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Geocapromys brownii

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Taxonomy [top]

Kingdom Phylum Class Order Family
ANIMALIA CHORDATA MAMMALIA RODENTIA CAPROMYIDAE

Scientific Name: Geocapromys brownii
Species Authority: (J. Fischer, 1830)
Common Name(s):
English Brown's Hutia, Indian Coney, Jamaican Hutia

Assessment Information [top]

Red List Category & Criteria: Vulnerable B1ab(iii,v) ver 3.1
Year Published: 2008
Date Assessed: 2008-06-30
Assessor(s): Turvey, S. & Dávalos, L.
Reviewer(s): McKnight, M. (Global Mammal Assessment Team) & Amori, G. (Small Nonvolant Mammal Red List Authority)
Justification:
Listed as Vulnerable in view of its extent of occurrence of less than 20,000 km2, severely fragmented distribution and continuing decline in the number of individuals and extent and quality of habitat. There is a need for current information on the status of this species as much of what we know is outdated.
History:
1996 Vulnerable
1994 Indeterminate (Groombridge 1994)
1990 Indeterminate (IUCN 1990)
1990 Rare (IUCN 1990)
1988 Indeterminate (IUCN Conservation Monitoring Centre 1988)
1986 Indeterminate (IUCN Conservation Monitoring Centre 1986)
1982 Indeterminate (Thornback and Jenkins 1982)

Geographic Range [top]

Range Description: This species occurs in Jamaica (Woods and Kilpatrick 2005). Very little current information is available for it.
Countries:
Native:
Jamaica
Range Map: Click here to open the map viewer and explore range.

Population [top]

Population: This species is still relatively widespread on Jamaica, but patchily distributed. Known from 16 population sites where it is fairly abundant in some areas - however, these sites are severely fragmented. Some populations are very small and threatened while larger populations remain as a stronghold.
Population Trend: Decreasing

Habitat and Ecology [top]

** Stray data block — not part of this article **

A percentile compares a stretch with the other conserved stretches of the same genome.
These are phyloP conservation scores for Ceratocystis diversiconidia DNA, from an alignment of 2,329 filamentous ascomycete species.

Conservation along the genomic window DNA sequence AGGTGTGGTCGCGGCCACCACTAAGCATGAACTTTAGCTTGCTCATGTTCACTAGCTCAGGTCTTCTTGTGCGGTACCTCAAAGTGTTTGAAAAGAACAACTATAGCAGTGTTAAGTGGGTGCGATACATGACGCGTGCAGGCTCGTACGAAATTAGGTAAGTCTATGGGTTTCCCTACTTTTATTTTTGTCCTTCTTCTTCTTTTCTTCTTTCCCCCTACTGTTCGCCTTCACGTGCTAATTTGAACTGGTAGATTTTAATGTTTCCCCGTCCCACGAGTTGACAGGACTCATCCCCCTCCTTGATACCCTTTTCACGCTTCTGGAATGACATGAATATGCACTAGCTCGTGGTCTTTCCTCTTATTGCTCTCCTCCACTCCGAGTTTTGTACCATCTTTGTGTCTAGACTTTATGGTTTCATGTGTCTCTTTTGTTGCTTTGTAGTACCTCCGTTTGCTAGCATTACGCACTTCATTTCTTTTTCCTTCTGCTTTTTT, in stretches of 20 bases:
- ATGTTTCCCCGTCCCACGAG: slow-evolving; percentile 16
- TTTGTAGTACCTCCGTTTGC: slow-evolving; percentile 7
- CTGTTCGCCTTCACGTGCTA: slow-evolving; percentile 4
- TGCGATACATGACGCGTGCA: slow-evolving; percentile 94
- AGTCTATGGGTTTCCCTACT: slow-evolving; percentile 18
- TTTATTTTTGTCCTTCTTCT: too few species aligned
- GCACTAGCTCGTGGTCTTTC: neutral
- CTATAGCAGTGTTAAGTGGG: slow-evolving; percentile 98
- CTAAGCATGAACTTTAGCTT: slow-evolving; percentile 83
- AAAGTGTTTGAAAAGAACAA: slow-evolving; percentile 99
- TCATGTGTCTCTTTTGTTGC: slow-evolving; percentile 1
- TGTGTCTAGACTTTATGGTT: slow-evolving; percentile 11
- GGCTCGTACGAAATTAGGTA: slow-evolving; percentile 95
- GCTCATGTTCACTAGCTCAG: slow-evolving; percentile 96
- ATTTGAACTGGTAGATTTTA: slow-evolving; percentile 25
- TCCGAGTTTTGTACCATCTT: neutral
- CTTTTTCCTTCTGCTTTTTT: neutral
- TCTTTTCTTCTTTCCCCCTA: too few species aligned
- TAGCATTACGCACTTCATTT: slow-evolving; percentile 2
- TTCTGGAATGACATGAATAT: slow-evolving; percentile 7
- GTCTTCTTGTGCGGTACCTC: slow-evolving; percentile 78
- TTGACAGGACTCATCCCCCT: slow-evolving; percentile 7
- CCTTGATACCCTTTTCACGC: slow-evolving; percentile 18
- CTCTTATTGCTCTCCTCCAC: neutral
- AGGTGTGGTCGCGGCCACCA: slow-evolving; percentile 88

Habitat and Ecology: This hutia is now restricted to remote karstic areas, hills and mountainous regions, where there is an abundance of natural crevices and tunnels. It is almost exclusively nocturnal, emerging at night to forage over a wide area on exposed roots, bark, shoots, fruits, and foliage of a large variety of plant species. This species lives in social family groups of two to six individuals. Smaller families, pairs, and single individuals apparently inhabit smaller or more accessible holes. Little is known of reproduction in the wild. In captivity, this species bears one or two, rarely three, young at a time. Triplets have been recorded in only 3 of 47 parturitions. The gestation period is approximately 123 days with an average interbirth interval of 168 days (n = 27). The earliest primiparous birth recorded was at the age of one year. In captivity, breeding has occurred throughout the year (Anderson et al. 1983).
Systems: Terrestrial

Use and Trade [top]

Use and Trade: This species is hunted, presumably for subsistence food use. It is not known if the species is traded.

Threats [top]

Major Threat(s): Ongoing human-induced habitat loss and degradation, as well as hunting continue to be major threats to this species. Introduced mongoose is a threat to the species, as well as predation by dogs.

Conservation Actions [top]

Conservation Actions: Occurs in a number of protected areas, however, little enforcement is in place and refuges do not prevent threats such as introduced mongoose.

Citation: Turvey, S. & Dávalos, L. 2008. Geocapromys brownii. The IUCN Red List of Threatened Species. Version 2014.2. <www.iucnredlist.org>. Downloaded on 03 September 2014.
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